User:Erimeyz/Beginners' Guide

From Learn Na'vi Wiki
Jump to navigation Jump to search

Note: This beginner's guide is a work in progress. There is still a lot to be done before it gets released. Feedback from everyone is welcome, including from beginners and experienced Na'vi learners. Please add your comments on the Beginners' Guide talk page, or post to one of the Beginners' Guide threads on the Learn Na'vi forum (such as the Letters and Sounds thread), or send a forum PM to Erimeyz.

Kaltxì! Hello! Welcome to the Learn Na'vi Beginners' Guide. This guide will help you learn to speak Na'vi, the language of the native people of Pandora from James Cameron's Avatar. While there are many ways to learn this language, reading through this guide is the easiest way to get started. You'll find here a series of lessons carefully structured to lead you step-by-step through this beautiful but tricky language.

Each lesson explains important aspects of Na'vi in simple, clear language and provides plenty of examples and exercises to help you learn. When you're done reading through the guide, you'll have a solid grasp of the fundamentals of Na'vi and will be ready to join the thriving Na'vi-speaking community.

So relax, grab a tasty beverage, and let's get started!

Where Do I Begin?

First off, everyone should read About the Na'vi Language. It will give you some background about how Na'vi came to be, what it's like, what you can use it for, and what the future holds.

Next, start learning the language itself. How you do that depends on who you are:

  • If you have a linguistics background and you want to start swimming in the deep end right away, you can just read the Wikipedia article on the Na'vi language. It's the most complete description of the language we have so far. When you're done with that, you can develop your vocabulary using the Na'vi - English Dictionary. You should also browse the Resources page; it provides pointers to lots of helpful information about Na'vi.
    That said, you may want to read through the rest of the Beginners' Guide anyway. It will cover all the basics, including things you may have missed while reading the Wikipedia page. It's also structured as a series of lessons, which you may find more helpful in learning the language than the rather dense presentation on Wikipedia.
  • If you pick up new languages easily, start with Na'vi in a Nutshell. It will give you a quick overview of the fundamentals of Na'vi. If you feel comfortable with the language after reading that overview, use the Na'vi - English Dictionary to build up your vocabulary. If the overview seems too short or too confusing, read through the rest of the guide and go through the lessons to get more detailed explanations.
  • Everyone else: start with Na'vi in a Nutshell, then go through the lessons. The overview won't be enough to teach you the language, but reading it will help place the lessons in context, which in turn will help you absorb the concepts and learn the language.

Finally, everyone should read What to Do Next. It will show you how to develop your vocabulary, tell you where to learn advanced topics, and point you to resources that can help you study and improve your Na'vi skills. It will also introduce you to the Na'vi speaking community and show you how to get involved so that you can read, write, and speak Na'vi with other learners like yourself!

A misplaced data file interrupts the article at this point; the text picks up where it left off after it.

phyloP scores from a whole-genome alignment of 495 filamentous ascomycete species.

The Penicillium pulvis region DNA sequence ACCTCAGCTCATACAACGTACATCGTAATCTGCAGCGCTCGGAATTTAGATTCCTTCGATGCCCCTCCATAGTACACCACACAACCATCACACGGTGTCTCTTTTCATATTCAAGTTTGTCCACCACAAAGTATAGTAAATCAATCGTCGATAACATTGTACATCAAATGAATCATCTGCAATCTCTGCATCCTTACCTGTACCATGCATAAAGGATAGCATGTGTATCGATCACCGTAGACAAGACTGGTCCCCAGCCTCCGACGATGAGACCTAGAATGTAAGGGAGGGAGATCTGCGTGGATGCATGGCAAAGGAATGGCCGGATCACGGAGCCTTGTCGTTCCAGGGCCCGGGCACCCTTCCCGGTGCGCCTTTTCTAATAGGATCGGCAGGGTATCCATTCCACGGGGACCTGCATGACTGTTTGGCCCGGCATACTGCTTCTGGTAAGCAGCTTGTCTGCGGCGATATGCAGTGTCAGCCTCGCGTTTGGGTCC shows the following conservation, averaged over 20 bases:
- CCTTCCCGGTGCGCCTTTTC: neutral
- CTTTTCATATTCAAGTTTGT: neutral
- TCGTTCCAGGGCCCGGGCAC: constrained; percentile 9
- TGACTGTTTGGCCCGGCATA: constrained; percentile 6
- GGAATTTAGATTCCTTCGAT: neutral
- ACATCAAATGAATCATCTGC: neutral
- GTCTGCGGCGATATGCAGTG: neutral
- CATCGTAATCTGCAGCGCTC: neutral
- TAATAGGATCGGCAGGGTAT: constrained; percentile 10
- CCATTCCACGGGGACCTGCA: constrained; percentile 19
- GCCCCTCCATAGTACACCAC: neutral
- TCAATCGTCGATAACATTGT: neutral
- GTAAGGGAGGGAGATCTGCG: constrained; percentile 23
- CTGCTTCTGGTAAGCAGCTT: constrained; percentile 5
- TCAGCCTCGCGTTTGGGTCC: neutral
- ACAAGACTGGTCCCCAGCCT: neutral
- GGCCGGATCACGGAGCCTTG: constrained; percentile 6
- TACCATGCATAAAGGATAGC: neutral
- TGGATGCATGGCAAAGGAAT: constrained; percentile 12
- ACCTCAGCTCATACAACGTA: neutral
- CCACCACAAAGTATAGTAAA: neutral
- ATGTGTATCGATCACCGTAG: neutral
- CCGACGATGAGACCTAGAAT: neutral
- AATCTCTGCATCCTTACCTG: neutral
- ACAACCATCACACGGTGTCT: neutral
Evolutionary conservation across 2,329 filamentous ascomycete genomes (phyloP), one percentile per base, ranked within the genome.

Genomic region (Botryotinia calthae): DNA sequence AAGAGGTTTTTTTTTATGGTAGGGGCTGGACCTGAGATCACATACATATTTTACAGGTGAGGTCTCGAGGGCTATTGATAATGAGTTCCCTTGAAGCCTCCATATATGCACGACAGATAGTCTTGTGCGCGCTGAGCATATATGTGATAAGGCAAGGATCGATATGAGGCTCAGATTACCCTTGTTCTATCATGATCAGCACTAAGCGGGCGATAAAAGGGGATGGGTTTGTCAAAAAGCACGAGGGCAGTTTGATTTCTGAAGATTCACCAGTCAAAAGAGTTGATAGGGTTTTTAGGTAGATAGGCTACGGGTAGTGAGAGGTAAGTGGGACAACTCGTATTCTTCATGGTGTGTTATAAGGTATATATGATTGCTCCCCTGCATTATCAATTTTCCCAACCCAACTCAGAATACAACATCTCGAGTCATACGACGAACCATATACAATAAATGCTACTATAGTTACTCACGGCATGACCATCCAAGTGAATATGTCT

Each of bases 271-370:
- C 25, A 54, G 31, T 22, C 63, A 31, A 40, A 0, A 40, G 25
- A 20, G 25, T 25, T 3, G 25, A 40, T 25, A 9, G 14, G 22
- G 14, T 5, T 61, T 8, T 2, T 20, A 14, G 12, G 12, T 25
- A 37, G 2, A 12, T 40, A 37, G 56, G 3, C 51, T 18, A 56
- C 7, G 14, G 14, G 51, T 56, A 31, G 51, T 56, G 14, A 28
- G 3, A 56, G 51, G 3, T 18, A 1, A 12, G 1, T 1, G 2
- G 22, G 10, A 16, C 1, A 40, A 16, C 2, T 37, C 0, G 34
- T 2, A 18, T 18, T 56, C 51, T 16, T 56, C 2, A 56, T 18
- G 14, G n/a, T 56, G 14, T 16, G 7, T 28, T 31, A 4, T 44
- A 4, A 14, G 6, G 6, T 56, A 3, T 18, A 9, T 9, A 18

Now that you know where to begin... let's begin!


Each part of the Na'vi Beginners' Guide is a separate page on the Learn Na'vi wiki. Each page links to the next one so you can go straight through them in order. But if you take a break, leave the site, and come back later, you can return to this main page and jump straight to where you left off.

  • About the Na'vi Language
  • Na'vi in a Nutshell
  • Na'vi Lessons:
    • Lesson One - Letters and Sounds
    • Lesson Two - More Letters and Sounds
    • Lesson Three - Useful Na'vi Phrases
    • How to improve your pronunciation
    • Sidebar: stress
    • Lesson Four - Simple Sentences
    • Lesson Five - Basic Noun Cases
    • Basic grammar
      • To be, free word order, noun-adjective copulas, noun-noun copulas, lack of articles
      • Example sentences, drill different word orders
      • Free word order, subjects and objects, case suffixes (unstrike: modify free word order explanation after moving the concept to the previous lesson)
      • Simple transitive sentences - ergative and accusative, allomorphs
      • Simple intransitive sentences
      • Example sentences, drill using same vocab with different cases and in different word order
      • Verb tenses, infixes - past, future
      • Sentence drill w/ tenses
      • Verb tenses - near past, near future
      • Number prefixes, lenition
      • Sentence drill w/ tenses, number, and lenition
      • Sidebar: more about stress
      • Gender
      • Dative
      • Sentence drill
      • Adjectives
      • Genitive
      • Affect
      • Sentence drill
    • Intermediate grammar
      • Pronouns
      • Topical
      • Sentence drill
      • Adpositions - a few
      • Sentence drill
      • Adpositions - more
      • Sentence drill
      • Aspect
      • Sentence drill
      • Questions
      • Demonstratives
      • Sentence drill
      • Particles
      • Sentence drill
  • What to Do Next

Each lesson past phonetics introduces new vocabulary - never very much at once, though. Each lesson past the first grammar one includes a complete vocabulary list at the bottom of the page, organized by part of speech, with new words from that lesson highlighted somehow.

Help Us Help You!

If you have suggestions for improving the Learn Na'vi Beginners' Guide, we'd love to hear from you! You can leave your comments on the discussion page, or on the Learn Na'vi forum, or by sending a forum private message to Erimeyz.

Irayo, ulte ngaru lu prrte'!
Thanks, and enjoy!